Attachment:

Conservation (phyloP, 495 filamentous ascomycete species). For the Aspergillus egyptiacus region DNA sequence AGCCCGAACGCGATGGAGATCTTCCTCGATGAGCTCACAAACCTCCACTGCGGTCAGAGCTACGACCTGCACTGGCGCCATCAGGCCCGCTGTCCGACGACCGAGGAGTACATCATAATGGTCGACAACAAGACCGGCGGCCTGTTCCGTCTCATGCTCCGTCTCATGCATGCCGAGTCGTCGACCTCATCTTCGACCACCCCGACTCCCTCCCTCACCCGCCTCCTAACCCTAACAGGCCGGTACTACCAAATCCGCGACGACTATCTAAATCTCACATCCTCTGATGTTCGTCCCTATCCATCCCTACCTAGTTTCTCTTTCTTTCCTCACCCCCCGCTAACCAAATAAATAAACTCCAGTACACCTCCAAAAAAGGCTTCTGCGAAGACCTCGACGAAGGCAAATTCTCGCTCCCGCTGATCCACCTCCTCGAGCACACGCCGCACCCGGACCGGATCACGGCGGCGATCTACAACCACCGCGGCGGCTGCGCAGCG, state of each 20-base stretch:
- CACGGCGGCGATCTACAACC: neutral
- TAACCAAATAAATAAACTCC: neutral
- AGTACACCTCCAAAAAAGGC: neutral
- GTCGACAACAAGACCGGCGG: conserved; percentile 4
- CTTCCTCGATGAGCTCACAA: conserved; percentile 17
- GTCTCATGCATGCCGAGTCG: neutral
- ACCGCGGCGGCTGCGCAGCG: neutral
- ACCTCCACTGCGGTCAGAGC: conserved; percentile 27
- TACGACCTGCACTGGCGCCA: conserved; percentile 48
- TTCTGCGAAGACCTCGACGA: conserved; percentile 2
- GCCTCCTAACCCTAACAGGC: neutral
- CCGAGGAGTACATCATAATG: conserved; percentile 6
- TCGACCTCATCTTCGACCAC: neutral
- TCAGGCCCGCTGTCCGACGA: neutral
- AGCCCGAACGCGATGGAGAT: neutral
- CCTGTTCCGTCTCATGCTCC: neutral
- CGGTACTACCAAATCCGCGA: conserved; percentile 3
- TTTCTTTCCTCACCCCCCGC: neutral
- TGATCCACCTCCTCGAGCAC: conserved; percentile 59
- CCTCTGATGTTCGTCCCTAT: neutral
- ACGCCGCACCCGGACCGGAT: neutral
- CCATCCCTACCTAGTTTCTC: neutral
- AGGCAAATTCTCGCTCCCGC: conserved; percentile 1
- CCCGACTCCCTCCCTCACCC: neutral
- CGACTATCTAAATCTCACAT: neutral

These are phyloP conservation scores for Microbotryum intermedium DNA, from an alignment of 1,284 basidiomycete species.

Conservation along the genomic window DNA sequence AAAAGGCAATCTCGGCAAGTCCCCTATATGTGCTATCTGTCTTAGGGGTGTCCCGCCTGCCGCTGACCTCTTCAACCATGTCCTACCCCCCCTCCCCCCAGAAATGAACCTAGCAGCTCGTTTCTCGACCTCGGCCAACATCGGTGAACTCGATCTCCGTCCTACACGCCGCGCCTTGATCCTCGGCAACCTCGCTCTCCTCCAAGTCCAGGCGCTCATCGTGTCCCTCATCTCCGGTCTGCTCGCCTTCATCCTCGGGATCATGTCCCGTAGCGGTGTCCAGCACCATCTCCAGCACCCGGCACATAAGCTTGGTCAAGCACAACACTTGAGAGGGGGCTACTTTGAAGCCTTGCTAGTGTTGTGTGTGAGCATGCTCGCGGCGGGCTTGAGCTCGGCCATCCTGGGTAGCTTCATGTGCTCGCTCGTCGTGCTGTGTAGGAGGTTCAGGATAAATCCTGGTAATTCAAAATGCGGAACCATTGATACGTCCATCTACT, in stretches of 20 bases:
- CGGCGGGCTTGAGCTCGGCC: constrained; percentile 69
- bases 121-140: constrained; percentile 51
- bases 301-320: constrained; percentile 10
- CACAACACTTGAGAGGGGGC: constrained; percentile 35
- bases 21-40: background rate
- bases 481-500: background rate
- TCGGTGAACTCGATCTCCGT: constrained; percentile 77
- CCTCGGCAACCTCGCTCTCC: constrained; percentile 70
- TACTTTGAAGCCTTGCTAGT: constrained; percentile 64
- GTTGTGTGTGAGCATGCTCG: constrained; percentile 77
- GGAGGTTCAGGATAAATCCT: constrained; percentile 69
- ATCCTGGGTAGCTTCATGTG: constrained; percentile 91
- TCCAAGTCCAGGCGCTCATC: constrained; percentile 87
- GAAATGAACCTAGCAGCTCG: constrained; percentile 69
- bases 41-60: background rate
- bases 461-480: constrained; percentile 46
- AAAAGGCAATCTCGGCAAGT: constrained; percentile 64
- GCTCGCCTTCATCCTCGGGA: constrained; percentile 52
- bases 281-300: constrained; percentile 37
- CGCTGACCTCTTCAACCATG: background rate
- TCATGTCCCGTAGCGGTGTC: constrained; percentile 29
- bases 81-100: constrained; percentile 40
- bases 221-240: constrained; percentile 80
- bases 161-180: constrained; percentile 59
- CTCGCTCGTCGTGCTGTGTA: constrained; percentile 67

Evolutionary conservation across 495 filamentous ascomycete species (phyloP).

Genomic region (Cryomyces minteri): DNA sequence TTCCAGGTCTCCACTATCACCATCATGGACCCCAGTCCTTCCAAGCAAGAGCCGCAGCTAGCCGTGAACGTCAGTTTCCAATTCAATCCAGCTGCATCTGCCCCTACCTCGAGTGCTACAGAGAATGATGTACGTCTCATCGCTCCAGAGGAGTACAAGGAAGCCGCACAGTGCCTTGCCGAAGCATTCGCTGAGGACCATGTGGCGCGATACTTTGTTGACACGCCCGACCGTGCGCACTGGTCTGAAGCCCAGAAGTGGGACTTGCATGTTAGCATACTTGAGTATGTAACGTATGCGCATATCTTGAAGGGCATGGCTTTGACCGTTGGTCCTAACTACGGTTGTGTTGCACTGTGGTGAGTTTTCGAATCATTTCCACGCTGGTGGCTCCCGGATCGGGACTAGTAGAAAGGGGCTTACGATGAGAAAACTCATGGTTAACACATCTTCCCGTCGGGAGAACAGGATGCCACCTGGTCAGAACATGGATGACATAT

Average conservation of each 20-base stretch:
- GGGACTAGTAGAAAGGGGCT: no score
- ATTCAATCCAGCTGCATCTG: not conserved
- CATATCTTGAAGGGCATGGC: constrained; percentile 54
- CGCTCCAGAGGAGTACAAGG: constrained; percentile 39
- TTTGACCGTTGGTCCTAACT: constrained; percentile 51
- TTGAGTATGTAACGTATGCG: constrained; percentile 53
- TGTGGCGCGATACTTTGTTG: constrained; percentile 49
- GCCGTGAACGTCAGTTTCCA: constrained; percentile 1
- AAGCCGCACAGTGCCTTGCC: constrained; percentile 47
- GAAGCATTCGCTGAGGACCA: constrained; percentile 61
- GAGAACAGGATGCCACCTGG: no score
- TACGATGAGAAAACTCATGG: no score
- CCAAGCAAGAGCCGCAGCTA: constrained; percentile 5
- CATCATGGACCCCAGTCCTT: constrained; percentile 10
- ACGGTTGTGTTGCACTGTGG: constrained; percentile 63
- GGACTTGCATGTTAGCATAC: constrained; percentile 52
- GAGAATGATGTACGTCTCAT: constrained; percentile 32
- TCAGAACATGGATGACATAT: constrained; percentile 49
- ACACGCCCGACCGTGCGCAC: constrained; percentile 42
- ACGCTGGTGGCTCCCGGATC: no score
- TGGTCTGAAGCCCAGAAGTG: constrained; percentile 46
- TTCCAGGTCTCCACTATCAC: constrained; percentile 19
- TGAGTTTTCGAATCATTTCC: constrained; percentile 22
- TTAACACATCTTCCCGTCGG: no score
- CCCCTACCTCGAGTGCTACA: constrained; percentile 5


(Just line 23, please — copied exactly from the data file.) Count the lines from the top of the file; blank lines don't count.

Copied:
- CCATCCCTACCTAGTTTCTC: neutral